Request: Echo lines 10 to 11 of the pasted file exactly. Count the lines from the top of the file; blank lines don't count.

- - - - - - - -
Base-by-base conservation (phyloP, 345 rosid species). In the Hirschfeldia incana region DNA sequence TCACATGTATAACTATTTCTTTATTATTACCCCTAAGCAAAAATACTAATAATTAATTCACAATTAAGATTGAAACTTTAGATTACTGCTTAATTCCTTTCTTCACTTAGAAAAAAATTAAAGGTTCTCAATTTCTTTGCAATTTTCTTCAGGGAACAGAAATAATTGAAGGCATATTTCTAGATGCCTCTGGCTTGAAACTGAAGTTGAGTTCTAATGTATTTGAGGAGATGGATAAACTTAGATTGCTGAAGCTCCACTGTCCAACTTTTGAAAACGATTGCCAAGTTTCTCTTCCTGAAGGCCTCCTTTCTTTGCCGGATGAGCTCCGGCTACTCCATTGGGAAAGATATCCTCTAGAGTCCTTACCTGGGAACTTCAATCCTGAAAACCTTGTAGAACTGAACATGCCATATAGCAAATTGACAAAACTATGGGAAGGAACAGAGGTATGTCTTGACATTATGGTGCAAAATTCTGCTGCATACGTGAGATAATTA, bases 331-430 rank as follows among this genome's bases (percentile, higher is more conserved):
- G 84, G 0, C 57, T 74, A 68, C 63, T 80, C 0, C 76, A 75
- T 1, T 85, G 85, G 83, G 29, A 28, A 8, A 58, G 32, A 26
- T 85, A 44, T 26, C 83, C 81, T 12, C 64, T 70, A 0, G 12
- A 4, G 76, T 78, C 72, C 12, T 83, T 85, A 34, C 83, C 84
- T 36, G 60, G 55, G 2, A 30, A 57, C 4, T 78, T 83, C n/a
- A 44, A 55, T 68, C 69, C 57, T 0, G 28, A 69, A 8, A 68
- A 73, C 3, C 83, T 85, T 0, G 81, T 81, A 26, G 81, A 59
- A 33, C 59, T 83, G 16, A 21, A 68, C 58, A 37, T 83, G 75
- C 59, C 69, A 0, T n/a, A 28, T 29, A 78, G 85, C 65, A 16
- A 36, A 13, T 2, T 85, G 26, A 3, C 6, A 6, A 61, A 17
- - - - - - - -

- C 59, C 69, A 0, T n/a, A 28, T 29, A 78, G 85, C 65, A 16
- A 36, A 13, T 2, T 85, G 26, A 3, C 6, A 6, A 61, A 17